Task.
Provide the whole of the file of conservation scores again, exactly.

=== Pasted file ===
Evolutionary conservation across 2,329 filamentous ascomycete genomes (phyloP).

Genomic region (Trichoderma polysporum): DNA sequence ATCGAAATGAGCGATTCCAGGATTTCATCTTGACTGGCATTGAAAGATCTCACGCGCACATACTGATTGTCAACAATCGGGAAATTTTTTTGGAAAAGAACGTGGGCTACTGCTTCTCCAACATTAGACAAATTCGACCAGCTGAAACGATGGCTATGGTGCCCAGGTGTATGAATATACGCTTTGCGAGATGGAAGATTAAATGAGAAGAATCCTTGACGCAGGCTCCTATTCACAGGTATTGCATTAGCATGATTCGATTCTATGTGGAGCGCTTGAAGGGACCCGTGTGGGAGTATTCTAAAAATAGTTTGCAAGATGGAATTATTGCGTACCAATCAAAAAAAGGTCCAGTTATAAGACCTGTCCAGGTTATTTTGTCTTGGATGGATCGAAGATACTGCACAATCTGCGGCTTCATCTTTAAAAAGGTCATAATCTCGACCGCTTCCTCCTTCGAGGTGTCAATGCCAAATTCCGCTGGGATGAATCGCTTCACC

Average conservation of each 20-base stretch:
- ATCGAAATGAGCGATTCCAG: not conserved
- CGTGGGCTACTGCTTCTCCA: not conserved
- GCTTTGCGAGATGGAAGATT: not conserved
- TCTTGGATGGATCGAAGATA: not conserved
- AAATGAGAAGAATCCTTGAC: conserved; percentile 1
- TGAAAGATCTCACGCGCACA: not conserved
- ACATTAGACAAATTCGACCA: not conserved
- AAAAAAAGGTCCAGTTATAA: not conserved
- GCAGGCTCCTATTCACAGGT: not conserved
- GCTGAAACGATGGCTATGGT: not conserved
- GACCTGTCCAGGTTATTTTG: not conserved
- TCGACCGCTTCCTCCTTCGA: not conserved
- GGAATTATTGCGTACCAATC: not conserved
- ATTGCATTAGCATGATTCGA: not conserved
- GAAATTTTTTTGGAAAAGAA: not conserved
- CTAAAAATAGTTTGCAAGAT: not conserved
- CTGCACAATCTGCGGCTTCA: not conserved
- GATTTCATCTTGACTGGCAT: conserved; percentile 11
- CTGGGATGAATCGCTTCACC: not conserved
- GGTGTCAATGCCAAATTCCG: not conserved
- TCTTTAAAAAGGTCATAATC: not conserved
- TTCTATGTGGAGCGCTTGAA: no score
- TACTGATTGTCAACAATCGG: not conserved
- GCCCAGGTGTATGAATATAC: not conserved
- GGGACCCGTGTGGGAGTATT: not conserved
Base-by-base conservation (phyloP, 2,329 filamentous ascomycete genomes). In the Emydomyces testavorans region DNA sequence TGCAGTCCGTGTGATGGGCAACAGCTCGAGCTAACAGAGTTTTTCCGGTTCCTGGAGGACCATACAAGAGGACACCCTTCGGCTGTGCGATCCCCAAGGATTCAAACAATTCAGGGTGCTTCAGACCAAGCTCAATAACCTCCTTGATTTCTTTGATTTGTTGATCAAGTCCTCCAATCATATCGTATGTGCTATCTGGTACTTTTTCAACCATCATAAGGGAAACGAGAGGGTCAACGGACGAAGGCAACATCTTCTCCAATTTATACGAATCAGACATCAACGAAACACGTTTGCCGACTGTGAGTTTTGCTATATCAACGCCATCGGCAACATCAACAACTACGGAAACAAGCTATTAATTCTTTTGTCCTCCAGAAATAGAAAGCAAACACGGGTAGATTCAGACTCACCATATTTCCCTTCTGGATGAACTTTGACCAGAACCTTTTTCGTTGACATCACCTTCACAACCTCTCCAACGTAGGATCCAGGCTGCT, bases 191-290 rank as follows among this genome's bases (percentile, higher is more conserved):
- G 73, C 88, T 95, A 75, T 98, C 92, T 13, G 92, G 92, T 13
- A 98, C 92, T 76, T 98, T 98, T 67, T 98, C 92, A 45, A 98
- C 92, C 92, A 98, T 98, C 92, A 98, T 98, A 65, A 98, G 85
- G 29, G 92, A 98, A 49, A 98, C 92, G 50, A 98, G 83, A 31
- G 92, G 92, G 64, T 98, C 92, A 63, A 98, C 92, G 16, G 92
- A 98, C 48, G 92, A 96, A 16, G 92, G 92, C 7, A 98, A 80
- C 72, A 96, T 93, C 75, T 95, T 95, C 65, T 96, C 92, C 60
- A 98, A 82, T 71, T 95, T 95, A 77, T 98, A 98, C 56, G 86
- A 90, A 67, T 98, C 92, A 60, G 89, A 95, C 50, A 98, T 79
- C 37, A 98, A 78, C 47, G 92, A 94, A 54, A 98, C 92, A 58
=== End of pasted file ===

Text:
Evolutionary conservation across 2,329 filamentous ascomycete genomes (phyloP).

Genomic region (Trichoderma polysporum): DNA sequence ATCGAAATGAGCGATTCCAGGATTTCATCTTGACTGGCATTGAAAGATCTCACGCGCACATACTGATTGTCAACAATCGGGAAATTTTTTTGGAAAAGAACGTGGGCTACTGCTTCTCCAACATTAGACAAATTCGACCAGCTGAAACGATGGCTATGGTGCCCAGGTGTATGAATATACGCTTTGCGAGATGGAAGATTAAATGAGAAGAATCCTTGACGCAGGCTCCTATTCACAGGTATTGCATTAGCATGATTCGATTCTATGTGGAGCGCTTGAAGGGACCCGTGTGGGAGTATTCTAAAAATAGTTTGCAAGATGGAATTATTGCGTACCAATCAAAAAAAGGTCCAGTTATAAGACCTGTCCAGGTTATTTTGTCTTGGATGGATCGAAGATACTGCACAATCTGCGGCTTCATCTTTAAAAAGGTCATAATCTCGACCGCTTCCTCCTTCGAGGTGTCAATGCCAAATTCCGCTGGGATGAATCGCTTCACC

Average conservation of each 20-base stretch:
- ATCGAAATGAGCGATTCCAG: not conserved
- CGTGGGCTACTGCTTCTCCA: not conserved
- GCTTTGCGAGATGGAAGATT: not conserved
- TCTTGGATGGATCGAAGATA: not conserved
- AAATGAGAAGAATCCTTGAC: conserved; percentile 1
- TGAAAGATCTCACGCGCACA: not conserved
- ACATTAGACAAATTCGACCA: not conserved
- AAAAAAAGGTCCAGTTATAA: not conserved
- GCAGGCTCCTATTCACAGGT: not conserved
- GCTGAAACGATGGCTATGGT: not conserved
- GACCTGTCCAGGTTATTTTG: not conserved
- TCGACCGCTTCCTCCTTCGA: not conserved
- GGAATTATTGCGTACCAATC: not conserved
- ATTGCATTAGCATGATTCGA: not conserved
- GAAATTTTTTTGGAAAAGAA: not conserved
- CTAAAAATAGTTTGCAAGAT: not conserved
- CTGCACAATCTGCGGCTTCA: not conserved
- GATTTCATCTTGACTGGCAT: conserved; percentile 11
- CTGGGATGAATCGCTTCACC: not conserved
- GGTGTCAATGCCAAATTCCG: not conserved
- TCTTTAAAAAGGTCATAATC: not conserved
- TTCTATGTGGAGCGCTTGAA: no score
- TACTGATTGTCAACAATCGG: not conserved
- GCCCAGGTGTATGAATATAC: not conserved
- GGGACCCGTGTGGGAGTATT: not conserved
Base-by-base conservation (phyloP, 2,329 filamentous ascomycete genomes). In the Emydomyces testavorans region DNA sequence TGCAGTCCGTGTGATGGGCAACAGCTCGAGCTAACAGAGTTTTTCCGGTTCCTGGAGGACCATACAAGAGGACACCCTTCGGCTGTGCGATCCCCAAGGATTCAAACAATTCAGGGTGCTTCAGACCAAGCTCAATAACCTCCTTGATTTCTTTGATTTGTTGATCAAGTCCTCCAATCATATCGTATGTGCTATCTGGTACTTTTTCAACCATCATAAGGGAAACGAGAGGGTCAACGGACGAAGGCAACATCTTCTCCAATTTATACGAATCAGACATCAACGAAACACGTTTGCCGACTGTGAGTTTTGCTATATCAACGCCATCGGCAACATCAACAACTACGGAAACAAGCTATTAATTCTTTTGTCCTCCAGAAATAGAAAGCAAACACGGGTAGATTCAGACTCACCATATTTCCCTTCTGGATGAACTTTGACCAGAACCTTTTTCGTTGACATCACCTTCACAACCTCTCCAACGTAGGATCCAGGCTGCT, bases 191-290 rank as follows among this genome's bases (percentile, higher is more conserved):
- G 73, C 88, T 95, A 75, T 98, C 92, T 13, G 92, G 92, T 13
- A 98, C 92, T 76, T 98, T 98, T 67, T 98, C 92, A 45, A 98
- C 92, C 92, A 98, T 98, C 92, A 98, T 98, A 65, A 98, G 85
- G 29, G 92, A 98, A 49, A 98, C 92, G 50, A 98, G 83, A 31
- G 92, G 92, G 64, T 98, C 92, A 63, A 98, C 92, G 16, G 92
- A 98, C 48, G 92, A 96, A 16, G 92, G 92, C 7, A 98, A 80
- C 72, A 96, T 93, C 75, T 95, T 95, C 65, T 96, C 92, C 60
- A 98, A 82, T 71, T 95, T 95, A 77, T 98, A 98, C 56, G 86
- A 90, A 67, T 98, C 92, A 60, G 89, A 95, C 50, A 98, T 79
- C 37, A 98, A 78, C 47, G 92, A 94, A 54, A 98, C 92, A 58